Brexit and the Construction Industry in London.
Tuesday, April 11, 2017
Brexit and the construction sector.
The most used buzzword in the past year. It has been officially confirmed that the process of Britain exiting Europe has begun setting Britain on the path of exit for April 2019 with Theresa May leading the charge from the front.
Siteman Recruitment decided to look at the highly debated subject and see how it affects our business and other sectors of construction.
One of the major effects of the change will be that the free access to labour will become more difficult. For example, the more skilled workers will see Germany, France or Spain as a better choice than Britain as it is could become easier for them to move their depending on whether a hard or soft Brexit is forthcoming.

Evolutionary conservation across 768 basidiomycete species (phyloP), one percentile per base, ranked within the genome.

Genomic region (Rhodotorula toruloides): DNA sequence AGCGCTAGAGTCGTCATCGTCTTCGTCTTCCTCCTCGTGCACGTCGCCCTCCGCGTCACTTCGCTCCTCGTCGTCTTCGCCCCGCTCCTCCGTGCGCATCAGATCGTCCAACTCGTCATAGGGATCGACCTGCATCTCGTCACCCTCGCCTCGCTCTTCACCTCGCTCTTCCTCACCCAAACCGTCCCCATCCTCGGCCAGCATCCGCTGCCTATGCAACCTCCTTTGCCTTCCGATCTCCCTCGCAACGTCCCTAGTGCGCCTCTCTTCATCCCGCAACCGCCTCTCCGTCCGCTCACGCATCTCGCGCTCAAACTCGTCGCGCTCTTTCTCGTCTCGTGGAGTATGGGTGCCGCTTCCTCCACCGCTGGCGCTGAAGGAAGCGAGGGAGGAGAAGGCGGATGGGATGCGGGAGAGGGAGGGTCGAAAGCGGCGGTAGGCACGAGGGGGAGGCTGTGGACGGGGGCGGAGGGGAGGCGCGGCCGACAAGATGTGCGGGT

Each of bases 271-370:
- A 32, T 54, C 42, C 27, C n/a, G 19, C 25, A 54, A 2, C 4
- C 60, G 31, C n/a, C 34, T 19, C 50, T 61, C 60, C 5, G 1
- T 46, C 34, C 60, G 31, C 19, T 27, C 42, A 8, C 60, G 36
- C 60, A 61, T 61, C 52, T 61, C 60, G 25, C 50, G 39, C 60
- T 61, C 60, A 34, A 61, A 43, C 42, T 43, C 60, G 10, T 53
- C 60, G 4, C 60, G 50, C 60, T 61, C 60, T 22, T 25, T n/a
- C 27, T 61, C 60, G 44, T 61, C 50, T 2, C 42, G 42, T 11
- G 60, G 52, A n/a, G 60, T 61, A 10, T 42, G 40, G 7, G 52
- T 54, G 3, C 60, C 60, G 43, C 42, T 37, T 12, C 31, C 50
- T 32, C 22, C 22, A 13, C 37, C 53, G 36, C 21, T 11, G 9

The construction industry accounts for around three million jobs in the UK. A total 10% of total employment, which has a significant number of these positions filled by non-UK nationals. With a greater number of these workers unavailable following the aftermath of Brexit you will be worryingly short of tradesmen in the construction area. The cost of construction has been on a steady increase the past six months rising an average rate of 8%, a rate that is sure to increase come April 2019.
With a number of major projects mooted for the next few years in the London area alone (HS2, Thames Tideway, Crossrail 2, Battersea Power Station, tube extensions) how will this affect the construction sector as a whole? Wages for tradesmen would get a welcome increase but worker shortages would lead to project delays and cancellations possibly.
Brexit could also have a major impact on future developments to transport infrastructure in the city as rapidly falling commercial and residential property prices could lead to the scrapping of Crossrail 2. Crossrail 2 is seen as essential to ease the housing crisis and improve the transport infrastructure that is already under serious strain.
These uncertainties are sure to create doubts in the minds of investors and government officials looked to invest funds leading to uncertainty and possible stagnation in the London construction market.